2018 Cannondale Jekyll

Departing from tradition and going with popular third party components


2017 Sea Otter Classic

2018 Cannondale Jekyll

Cannondale is offering a very compelling package with 165mm travel in rear and 170mm in the front.

Cannondale has always had a knack for doing things different with components like the Lefty Fork, DYAD shock and Hollowgram cranks to name a few. But with the new Jekyll, they went with conventional category leader components and many folks are taking notice.

They’ve always taken their own path designing their own components with little regard towards convention, popularity and looks. But that course eliminates a big chunk of the customer base as well as many folks won’t consider buying a bike with a Lefty fork or proprietary rear shock. The majority of buyers who are not Cannondale loyal fans want a bike that’s upgradable and configurable with third party component suppliers.

Cannondale heard the pleas and created what looks like a very marketable and attractive bike. Many have taken notice and have put their Enduro bike purchase on hold until they’ve had a good look at the new Cannondale Jekyll.

2018 Cannondale Jekyll Geometry Chart

Geometry for this 27.5 wheeled bike is highlighted by a 65 degree head angle, 75 degree seat and 420mm stays.

The model on the video is the Jekyll 2 which gets a BallisTec carbon front triangle with SmartForm alloy rear end. A Fox Float 36 / Float X Performance Elite suspension, WTB Frequency Team i29 wheels, SRAM Eagle XO1 group with same Descendant carbon cranks and Guide RS brakes rounds out the key components.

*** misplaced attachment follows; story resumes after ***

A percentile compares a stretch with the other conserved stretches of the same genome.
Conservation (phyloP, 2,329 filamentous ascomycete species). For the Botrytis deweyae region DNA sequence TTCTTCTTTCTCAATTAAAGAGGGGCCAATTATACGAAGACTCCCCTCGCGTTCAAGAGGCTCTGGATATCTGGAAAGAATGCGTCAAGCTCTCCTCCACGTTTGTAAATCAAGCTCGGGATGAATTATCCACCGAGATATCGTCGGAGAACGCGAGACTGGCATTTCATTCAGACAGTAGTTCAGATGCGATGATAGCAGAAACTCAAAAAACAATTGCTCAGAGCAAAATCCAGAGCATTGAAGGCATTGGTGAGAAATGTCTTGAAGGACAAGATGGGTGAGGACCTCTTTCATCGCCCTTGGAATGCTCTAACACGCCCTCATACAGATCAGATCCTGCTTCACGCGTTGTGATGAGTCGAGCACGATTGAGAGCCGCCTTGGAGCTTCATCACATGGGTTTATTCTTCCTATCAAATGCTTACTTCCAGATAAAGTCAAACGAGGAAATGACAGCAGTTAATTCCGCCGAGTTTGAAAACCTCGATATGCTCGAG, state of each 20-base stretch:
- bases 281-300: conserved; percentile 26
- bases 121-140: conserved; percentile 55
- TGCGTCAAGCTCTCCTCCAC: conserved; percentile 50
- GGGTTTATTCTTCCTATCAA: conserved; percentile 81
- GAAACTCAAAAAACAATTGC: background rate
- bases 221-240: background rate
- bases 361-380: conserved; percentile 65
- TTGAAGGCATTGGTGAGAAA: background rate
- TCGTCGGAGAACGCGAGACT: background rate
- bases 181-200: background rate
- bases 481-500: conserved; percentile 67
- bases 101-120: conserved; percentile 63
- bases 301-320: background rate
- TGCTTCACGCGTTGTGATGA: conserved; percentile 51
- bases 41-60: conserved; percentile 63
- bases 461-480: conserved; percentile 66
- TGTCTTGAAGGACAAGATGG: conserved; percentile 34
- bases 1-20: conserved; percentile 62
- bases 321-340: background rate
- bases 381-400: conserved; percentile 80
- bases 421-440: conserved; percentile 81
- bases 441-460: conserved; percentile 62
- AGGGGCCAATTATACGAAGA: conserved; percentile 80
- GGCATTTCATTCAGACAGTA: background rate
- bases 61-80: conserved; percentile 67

Price is $5,999.

This article is part of Mtbr’s coverage of the 2017 Sea Otter Classic in Monterey, California. For more from Sea Otter CLICK HERE.

About the author: Francis Cebedo

The founder of mtbr and roadbikereview, Francis Cebedo believes that every cyclist has a lot to teach and a lot to learn. "Our websites are communal hubs for sharing cycling experiences, trading adventure stories, and passing along product information and opinions." Francis' favorite bike is the last bike he rode, whether it's a dirt jumper, singlespeed, trail bike, lugged commuter or ultralight carbon road steed. Indeed, Francis loves cycling in all its forms and is happiest when infecting others with that same passion. Francis also believes that IPA will save America.

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  • OK says:

    No waterbottle? This isn’t serious!

  • Keith says:

    My eyesight is shite, and I can still see at least one set of bottle bosses – towards the bottom of the seat tube.

  • TonyB says:

    There’s a single woterbottle mount under the pivot link. Cannondale calls it a “perfect bottle placement” but I’d rather not reach in there during ride. Besides, it does not seem to have clearance for full size bottle (like thermal Polar/Camelbak). I guess enduro riders better get ready to endure thirst;)

  • Dan says:

    Do “enduro” riders actually ride long enough to get thirsty?

  • meeseeks says:

    Why no righty?

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